In his 2010 paper ‘Grounding and Truth-Functions’, Fabrice Correia has developed the first and so far only proposal for a logic of ground based on a worldly conception of facts. In this paper, we show that the logic allows the derivation of implausible grounding claims. We then generalize these results and draw some conclusions concerning the structural features of ground and its associated notion of relevance, which has so far not received the attention it deserves.
A problem is raised for the introduction rules proposed in Benjamin Schnieder’s ‘A logic for “because”’, arising in connection with (a) inferences that the rules should not, but do, validate and (b) inferences that the rules should, but do not, validate.
Though the study of grounding is still in the early stages, Kit Fine, in ”The Pure Logic of Ground”, has made a seminal attempt at formalization. Formalization of this sort is supposed to bring clarity and precision to our theorizing, as it has to the study of other metaphysically important phenomena, like modality and vagueness. Unfortunately, as I will argue, Fine ties the formal treatment of grounding to the obscure notion of a weak ground. The obscurity of weak ground, together (...) with its centrality in Fine’s system, threatens to undermine the extent to which this formalization offers clarity and precision. In this paper, I show how to overcome this problem. I describe a system, the logic of strict ground (LSG) and demonstrate its adequacy; I specify a translation scheme for interpreting Fine’s weak grounding claims; I show that the interpretation verifies all of the principles of Fine’s system; and I show that derivability in Fine’s system can be exactly characterized in terms of derivability in LSG. I conclude that Fine’s system is reducible to LSG. (shrink)
Metaphysical grounding is standardly taken to be irreflexive: nothing grounds itself. Kit Fine has presented some puzzles that appear to contradict this principle. I construct a particularly simple variant of those puzzles that is independent of several of the assumptions required by Fine, instead employing quantification into sentence position. Various possible responses to Fine's puzzles thus turn out to apply only in a restricted range of cases.
In this paper, I provide a thorough discussion and reconstruction of Bernard Bolzano’s theory of grounding and a detailed investigation into the parallels between his concept of grounding and current notions of normal proofs. Grounding (Abfolge) is an objective ground-consequence relation among true propositions that is explanatory in nature. The grounding relation plays a crucial role in Bolzano’s proof-theory, and it is essential for his views on the ideal buildup of scientific theories. Occasionally, similarities have been pointed out between Bolzano’s (...) ideas on grounding and cut-free proofs in Gentzen’s sequent calculus. My thesis is, however, that they bear an even stronger resemblance to the normal natural deduction proofs employed in proof-theoretic semantics in the tradition of Dummett and Prawitz. (shrink)
A number of philosophers have recently become receptive to the idea that, in addition to scientific or causal explanation, there may be a distinctive kind of metaphysical explanation, in which explanans and explanandum are connected, not through some sort of causal mechanism, but through some constitutive form of determination. I myself have long been sympathetic to this idea of constitutive determination or ‘ontological ground’; and it is the aim of the present paper to help put the idea on a firmer (...) footing - to explain how it is to be understood, how it relates to other ideas, and how it might be of use in philosophy. (shrink)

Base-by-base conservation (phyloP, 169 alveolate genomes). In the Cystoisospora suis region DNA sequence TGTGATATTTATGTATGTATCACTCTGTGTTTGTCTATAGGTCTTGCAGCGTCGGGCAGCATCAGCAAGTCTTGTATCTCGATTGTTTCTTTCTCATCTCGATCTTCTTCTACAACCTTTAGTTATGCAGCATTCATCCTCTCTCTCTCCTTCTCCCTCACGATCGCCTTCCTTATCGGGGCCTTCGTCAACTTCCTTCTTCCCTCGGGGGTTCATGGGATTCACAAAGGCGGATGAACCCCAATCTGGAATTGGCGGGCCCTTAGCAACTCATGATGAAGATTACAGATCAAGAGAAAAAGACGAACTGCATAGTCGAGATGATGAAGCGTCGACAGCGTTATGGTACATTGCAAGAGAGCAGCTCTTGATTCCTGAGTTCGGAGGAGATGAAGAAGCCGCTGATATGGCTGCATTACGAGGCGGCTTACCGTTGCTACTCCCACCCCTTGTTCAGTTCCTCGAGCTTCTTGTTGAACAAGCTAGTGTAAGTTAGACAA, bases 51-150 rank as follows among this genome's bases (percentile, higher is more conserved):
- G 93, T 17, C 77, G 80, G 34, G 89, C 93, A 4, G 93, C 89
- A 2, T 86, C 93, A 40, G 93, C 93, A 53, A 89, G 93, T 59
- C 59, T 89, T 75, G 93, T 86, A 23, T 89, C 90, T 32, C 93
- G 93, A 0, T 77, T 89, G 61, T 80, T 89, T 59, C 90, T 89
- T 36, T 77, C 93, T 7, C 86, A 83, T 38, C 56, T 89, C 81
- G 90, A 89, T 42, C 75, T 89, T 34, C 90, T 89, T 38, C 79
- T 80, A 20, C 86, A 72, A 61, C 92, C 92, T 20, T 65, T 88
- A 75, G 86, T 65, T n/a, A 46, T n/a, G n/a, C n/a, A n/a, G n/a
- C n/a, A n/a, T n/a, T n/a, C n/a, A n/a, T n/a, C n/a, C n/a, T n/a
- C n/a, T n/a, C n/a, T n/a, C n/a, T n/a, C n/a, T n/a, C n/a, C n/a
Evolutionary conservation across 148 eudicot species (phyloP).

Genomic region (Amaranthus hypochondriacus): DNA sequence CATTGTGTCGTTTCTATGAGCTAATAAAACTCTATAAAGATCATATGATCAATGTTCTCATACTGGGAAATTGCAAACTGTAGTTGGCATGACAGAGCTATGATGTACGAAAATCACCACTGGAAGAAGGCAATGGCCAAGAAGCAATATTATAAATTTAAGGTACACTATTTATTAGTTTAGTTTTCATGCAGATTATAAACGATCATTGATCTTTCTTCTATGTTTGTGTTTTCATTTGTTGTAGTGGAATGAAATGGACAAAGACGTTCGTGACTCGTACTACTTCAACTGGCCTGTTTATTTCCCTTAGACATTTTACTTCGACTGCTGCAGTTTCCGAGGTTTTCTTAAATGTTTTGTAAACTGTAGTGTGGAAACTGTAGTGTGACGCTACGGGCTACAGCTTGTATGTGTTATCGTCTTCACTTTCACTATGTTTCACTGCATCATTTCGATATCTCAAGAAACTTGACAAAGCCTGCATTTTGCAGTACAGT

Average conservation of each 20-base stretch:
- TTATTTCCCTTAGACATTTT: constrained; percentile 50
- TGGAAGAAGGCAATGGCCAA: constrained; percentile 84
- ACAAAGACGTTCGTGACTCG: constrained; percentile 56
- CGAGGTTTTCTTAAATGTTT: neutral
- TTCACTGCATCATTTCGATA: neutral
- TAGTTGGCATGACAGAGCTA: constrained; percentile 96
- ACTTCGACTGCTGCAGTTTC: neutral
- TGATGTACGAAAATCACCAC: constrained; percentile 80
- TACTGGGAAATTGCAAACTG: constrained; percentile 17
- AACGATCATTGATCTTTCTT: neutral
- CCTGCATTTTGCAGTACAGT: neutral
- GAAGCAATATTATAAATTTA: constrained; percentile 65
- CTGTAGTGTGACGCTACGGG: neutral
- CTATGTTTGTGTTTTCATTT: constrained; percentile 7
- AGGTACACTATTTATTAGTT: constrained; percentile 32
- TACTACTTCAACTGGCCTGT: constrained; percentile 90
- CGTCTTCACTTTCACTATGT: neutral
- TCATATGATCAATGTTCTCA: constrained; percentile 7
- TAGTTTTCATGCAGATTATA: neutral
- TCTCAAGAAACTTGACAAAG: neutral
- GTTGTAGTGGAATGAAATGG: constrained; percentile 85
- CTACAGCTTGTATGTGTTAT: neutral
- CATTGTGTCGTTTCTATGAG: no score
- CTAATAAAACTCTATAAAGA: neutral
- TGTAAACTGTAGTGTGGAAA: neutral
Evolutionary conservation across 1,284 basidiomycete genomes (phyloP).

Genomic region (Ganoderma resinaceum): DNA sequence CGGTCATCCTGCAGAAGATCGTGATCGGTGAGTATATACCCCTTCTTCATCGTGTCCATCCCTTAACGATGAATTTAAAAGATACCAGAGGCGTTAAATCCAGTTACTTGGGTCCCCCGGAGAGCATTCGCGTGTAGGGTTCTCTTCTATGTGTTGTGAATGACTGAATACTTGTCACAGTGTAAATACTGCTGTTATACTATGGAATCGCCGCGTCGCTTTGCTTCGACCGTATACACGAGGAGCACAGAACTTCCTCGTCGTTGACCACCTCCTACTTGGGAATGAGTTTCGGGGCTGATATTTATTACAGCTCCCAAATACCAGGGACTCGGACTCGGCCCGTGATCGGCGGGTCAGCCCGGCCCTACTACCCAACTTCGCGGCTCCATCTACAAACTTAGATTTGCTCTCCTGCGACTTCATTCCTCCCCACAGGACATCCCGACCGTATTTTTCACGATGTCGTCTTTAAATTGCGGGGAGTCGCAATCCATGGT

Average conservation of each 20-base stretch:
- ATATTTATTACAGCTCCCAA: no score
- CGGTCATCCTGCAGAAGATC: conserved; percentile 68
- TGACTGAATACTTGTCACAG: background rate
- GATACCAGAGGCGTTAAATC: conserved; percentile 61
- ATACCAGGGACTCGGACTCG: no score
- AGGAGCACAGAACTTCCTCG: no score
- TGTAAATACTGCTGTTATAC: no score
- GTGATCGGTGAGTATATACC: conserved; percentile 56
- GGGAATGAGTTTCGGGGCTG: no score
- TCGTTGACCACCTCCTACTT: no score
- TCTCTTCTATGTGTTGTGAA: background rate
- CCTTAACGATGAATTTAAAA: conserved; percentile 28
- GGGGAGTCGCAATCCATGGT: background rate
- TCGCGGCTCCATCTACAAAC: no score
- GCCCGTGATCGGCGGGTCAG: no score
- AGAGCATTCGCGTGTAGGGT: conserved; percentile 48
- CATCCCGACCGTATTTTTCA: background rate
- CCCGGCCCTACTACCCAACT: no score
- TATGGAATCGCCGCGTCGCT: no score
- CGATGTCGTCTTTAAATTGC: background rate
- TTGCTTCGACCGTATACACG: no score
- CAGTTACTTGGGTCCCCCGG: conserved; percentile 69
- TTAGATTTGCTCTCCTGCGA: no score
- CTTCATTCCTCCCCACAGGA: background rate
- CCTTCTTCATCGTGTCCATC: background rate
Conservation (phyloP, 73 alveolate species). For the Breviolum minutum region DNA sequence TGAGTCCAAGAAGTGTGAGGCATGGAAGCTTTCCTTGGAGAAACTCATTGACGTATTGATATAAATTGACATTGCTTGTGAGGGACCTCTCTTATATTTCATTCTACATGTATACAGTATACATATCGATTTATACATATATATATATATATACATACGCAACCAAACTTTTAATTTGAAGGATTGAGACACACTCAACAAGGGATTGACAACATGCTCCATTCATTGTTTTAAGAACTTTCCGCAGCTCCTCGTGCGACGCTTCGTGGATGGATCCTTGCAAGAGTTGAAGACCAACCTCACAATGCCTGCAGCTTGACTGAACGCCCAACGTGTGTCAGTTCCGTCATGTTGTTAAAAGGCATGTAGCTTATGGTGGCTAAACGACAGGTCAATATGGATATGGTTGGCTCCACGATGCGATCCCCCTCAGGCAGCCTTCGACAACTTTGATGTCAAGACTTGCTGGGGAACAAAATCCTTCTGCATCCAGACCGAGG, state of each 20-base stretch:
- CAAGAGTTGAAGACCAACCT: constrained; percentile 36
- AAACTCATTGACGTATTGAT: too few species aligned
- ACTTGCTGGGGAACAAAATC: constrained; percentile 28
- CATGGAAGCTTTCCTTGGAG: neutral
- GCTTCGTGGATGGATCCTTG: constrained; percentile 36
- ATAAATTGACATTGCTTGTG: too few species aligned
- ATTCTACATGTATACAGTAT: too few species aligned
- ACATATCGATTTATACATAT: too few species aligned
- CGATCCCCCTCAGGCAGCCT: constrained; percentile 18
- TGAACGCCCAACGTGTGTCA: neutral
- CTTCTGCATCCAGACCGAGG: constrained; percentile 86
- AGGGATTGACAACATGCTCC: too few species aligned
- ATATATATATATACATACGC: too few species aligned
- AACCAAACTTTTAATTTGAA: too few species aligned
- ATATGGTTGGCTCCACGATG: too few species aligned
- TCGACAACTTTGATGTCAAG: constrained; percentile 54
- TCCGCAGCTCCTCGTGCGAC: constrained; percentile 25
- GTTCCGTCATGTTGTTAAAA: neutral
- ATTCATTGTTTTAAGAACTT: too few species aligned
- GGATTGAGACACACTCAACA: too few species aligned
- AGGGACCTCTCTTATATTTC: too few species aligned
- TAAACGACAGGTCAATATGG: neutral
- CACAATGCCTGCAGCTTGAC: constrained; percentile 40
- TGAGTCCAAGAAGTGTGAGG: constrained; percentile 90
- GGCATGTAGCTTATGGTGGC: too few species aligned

In “Proof-Theoretic Justiﬁcation of Logic”, building on work by Dummett and Prawitz, I show how to construct use-based meaning-theories for the logical constants. The assertability-conditional meaning-theory takes the meaning of the logical constants to be given by their introduction rules; the consequence-conditional meaning-theory takes the meaning of the logical constants to be given by their elimination rules. I then consider the question: given a set of introduction rules \, what are the strongest elimination rules that are validated by an assertability (...) conditional meaning-theory based on \? I prove that the intuitionistic introduction rules are the strongest rules that are validated by the intuitionistic elimination rules. I then prove that intuitionistic logic is the strongest logic that can be given either an assertability-conditional or consequence-conditional meaning-theory. In “Grounding Grounding” I discuss the notion of grounding. My discussion revolves around the problem of iterated grounding-claims. Suppose that \ grounds \; what grounds that \ grounds that \? I argue that unless we can get a satisfactory answer to this question the notion of grounding will be useless. I discuss and reject some proposed accounts of iterated grounding claims. I then develop a new way of expressing grounding, propose an account of iterated grounding-claims and show how we can develop logics for grounding. In “Is the Vagueness Argument Valid?” I argue that the Vagueness Argument in favor of unrestricted composition isn’t valid. However, if the premisses of the argument are true and the conclusion false, mereological facts fail to supervene on non-mereological facts. I argue that this failure of supervenience is an artifact of the interplay between the necessity and determinacy operators and that it does not mean that mereological facts fail to depend on non-mereological facts. I sketch a deﬂationary view of ontology to establish this. (shrink)
In spite of its significance for everyday and philosophical discourse, the explanatory connective has not received much treatment in the philosophy of logic. The present paper develops a logic for based on systematic connections between and the truth-functional connectives.
How does metaphysical grounding interact with the truth-functions? I argue that the answer varies according to whether one has a worldly conception or a conceptual conception of grounding. I then put forward a logic of worldly grounding and give it an adequate semantic characterisation.